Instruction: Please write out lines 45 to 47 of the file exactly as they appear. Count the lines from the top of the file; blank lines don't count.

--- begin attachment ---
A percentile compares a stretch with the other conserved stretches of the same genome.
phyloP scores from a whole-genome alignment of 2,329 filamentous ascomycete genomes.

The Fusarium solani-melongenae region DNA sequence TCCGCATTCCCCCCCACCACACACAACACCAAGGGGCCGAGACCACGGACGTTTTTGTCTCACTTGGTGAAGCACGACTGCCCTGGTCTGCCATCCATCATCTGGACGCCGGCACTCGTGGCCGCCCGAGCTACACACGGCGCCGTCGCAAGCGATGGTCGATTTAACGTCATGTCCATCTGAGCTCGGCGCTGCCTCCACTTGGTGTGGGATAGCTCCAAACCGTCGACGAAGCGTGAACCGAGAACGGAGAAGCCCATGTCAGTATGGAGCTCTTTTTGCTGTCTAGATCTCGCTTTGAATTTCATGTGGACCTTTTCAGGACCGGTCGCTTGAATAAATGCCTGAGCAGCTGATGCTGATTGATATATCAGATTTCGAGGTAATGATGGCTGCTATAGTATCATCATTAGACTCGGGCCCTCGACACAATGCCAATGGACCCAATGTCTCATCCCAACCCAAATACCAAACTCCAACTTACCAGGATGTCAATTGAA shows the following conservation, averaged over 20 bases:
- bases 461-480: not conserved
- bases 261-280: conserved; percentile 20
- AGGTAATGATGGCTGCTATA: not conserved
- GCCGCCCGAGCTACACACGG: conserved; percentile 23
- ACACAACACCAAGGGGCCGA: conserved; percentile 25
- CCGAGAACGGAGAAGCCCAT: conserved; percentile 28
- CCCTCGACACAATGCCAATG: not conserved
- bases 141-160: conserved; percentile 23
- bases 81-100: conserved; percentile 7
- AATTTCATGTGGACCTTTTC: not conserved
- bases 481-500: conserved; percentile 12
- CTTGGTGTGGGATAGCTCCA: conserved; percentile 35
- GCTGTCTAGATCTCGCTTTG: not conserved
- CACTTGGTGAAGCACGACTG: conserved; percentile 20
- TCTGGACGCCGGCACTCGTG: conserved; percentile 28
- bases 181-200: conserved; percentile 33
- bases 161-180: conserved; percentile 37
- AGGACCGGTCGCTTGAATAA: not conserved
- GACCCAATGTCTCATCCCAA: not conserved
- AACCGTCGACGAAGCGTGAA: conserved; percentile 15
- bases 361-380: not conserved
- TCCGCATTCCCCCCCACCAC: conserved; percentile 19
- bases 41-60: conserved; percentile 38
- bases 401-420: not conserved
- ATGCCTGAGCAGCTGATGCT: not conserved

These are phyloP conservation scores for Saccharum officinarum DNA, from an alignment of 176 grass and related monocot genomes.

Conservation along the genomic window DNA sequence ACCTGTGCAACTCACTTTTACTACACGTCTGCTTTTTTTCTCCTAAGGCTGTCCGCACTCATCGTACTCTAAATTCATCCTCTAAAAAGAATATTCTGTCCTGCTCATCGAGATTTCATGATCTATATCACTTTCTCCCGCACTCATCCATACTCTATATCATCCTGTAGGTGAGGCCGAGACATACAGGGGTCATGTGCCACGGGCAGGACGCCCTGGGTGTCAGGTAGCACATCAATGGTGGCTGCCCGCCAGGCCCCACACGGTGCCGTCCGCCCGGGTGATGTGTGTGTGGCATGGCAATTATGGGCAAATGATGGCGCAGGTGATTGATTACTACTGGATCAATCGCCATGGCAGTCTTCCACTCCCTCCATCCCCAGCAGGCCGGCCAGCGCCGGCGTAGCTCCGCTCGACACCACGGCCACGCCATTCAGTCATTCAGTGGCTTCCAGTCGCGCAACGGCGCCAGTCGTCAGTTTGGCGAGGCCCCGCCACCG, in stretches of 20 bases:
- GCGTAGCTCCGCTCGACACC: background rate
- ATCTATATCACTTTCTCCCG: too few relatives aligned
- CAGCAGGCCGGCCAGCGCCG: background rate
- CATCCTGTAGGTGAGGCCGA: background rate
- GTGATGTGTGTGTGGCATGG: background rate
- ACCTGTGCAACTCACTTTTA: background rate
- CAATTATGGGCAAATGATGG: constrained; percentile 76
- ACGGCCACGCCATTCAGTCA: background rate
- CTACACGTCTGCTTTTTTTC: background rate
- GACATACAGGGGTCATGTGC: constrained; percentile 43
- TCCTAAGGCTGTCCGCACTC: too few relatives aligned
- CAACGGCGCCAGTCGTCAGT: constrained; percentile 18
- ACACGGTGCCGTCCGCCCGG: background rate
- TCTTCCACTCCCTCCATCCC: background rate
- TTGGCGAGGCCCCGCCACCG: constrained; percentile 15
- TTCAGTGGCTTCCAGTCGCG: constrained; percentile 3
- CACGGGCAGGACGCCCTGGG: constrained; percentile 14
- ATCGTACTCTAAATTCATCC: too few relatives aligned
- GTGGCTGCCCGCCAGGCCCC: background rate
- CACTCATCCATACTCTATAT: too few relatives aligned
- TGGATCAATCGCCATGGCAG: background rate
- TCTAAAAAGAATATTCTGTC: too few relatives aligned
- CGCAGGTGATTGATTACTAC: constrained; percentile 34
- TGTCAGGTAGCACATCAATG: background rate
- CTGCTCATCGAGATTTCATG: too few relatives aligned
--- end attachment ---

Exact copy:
- TTGGCGAGGCCCCGCCACCG: constrained; percentile 15
- TTCAGTGGCTTCCAGTCGCG: constrained; percentile 3
- CACGGGCAGGACGCCCTGGG: constrained; percentile 14